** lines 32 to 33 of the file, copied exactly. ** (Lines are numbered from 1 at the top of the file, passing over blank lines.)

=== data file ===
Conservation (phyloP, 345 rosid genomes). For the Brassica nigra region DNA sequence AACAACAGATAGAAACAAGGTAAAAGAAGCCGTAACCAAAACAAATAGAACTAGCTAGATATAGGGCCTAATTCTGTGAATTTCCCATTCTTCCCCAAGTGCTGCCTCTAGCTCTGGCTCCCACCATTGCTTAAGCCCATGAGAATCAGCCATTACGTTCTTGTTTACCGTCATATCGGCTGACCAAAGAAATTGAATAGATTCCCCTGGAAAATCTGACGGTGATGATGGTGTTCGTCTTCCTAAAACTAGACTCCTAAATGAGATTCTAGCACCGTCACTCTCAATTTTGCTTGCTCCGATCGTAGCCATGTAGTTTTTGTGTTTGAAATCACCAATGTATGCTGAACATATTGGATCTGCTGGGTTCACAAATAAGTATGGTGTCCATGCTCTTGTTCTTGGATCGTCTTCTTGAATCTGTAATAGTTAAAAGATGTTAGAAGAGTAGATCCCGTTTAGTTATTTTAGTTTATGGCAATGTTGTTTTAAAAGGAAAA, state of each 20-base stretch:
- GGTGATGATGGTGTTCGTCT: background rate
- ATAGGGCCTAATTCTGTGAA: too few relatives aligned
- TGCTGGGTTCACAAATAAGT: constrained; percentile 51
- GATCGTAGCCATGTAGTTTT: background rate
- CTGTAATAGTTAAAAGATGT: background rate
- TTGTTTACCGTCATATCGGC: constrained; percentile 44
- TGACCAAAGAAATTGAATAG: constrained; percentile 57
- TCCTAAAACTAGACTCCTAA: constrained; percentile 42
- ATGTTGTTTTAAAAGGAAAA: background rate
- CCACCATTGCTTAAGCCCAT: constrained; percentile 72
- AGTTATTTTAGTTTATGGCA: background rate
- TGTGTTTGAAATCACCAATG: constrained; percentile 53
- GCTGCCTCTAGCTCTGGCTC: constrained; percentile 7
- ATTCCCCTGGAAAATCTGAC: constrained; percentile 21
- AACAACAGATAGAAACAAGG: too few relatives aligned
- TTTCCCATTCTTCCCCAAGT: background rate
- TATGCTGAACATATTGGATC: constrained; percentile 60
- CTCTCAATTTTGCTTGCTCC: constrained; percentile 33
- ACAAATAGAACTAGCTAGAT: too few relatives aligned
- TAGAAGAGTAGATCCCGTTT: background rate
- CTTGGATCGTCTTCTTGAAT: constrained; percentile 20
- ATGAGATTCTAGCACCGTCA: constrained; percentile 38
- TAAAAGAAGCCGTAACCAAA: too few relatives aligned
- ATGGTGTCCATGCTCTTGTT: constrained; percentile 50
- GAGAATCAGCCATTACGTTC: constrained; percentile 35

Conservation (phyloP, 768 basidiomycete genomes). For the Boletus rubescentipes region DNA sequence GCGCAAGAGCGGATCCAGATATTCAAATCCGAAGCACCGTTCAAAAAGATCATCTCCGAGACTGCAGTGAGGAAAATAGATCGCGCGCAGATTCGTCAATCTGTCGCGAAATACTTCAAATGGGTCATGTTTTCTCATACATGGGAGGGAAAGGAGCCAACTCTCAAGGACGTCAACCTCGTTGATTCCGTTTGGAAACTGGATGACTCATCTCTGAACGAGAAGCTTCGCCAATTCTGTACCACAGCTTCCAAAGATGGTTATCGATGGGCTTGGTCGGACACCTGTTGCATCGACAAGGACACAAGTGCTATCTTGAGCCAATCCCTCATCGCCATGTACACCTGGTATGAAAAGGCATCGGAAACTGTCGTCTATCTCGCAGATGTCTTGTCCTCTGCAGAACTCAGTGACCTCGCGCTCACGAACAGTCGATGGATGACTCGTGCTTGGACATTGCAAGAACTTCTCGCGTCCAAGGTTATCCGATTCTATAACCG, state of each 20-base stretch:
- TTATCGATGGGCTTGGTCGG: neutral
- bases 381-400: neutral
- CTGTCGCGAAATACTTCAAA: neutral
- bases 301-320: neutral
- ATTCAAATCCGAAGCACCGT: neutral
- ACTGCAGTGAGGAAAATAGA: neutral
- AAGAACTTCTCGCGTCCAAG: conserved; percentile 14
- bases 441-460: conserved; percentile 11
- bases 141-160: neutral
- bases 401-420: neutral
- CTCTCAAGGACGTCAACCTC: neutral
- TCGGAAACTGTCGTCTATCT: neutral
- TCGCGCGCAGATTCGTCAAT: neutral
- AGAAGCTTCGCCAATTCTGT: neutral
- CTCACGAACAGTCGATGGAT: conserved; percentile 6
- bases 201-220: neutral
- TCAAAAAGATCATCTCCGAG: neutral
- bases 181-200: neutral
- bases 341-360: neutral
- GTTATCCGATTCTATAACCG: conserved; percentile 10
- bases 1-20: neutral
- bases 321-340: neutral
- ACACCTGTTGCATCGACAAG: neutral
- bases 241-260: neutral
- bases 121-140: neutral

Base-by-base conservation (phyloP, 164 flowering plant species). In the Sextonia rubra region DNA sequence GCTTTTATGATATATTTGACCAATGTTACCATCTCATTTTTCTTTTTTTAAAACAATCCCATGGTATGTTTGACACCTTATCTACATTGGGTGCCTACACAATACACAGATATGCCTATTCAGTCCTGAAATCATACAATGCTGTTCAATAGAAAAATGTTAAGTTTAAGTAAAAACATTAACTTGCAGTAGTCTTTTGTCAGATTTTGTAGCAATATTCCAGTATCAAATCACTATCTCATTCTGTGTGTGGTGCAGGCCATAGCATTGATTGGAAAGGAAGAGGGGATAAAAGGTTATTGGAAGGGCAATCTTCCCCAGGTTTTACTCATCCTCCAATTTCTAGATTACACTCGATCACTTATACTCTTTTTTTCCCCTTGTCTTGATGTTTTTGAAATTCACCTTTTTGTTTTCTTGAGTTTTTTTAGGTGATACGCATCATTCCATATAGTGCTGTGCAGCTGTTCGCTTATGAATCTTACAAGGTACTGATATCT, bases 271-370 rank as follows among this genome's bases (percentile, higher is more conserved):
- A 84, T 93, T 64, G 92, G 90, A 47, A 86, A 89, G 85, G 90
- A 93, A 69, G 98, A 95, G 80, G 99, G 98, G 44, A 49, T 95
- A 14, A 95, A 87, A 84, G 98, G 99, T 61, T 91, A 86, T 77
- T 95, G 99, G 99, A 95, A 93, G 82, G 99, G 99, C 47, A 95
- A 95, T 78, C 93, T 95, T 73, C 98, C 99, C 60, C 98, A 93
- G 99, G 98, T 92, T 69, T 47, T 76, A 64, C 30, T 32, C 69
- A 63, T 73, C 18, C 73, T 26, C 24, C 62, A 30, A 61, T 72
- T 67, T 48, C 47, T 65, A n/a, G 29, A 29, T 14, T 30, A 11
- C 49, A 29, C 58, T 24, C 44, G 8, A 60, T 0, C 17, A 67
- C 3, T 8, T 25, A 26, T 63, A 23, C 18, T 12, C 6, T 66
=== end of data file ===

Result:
- ATTCAAATCCGAAGCACCGT: neutral
- ACTGCAGTGAGGAAAATAGA: neutral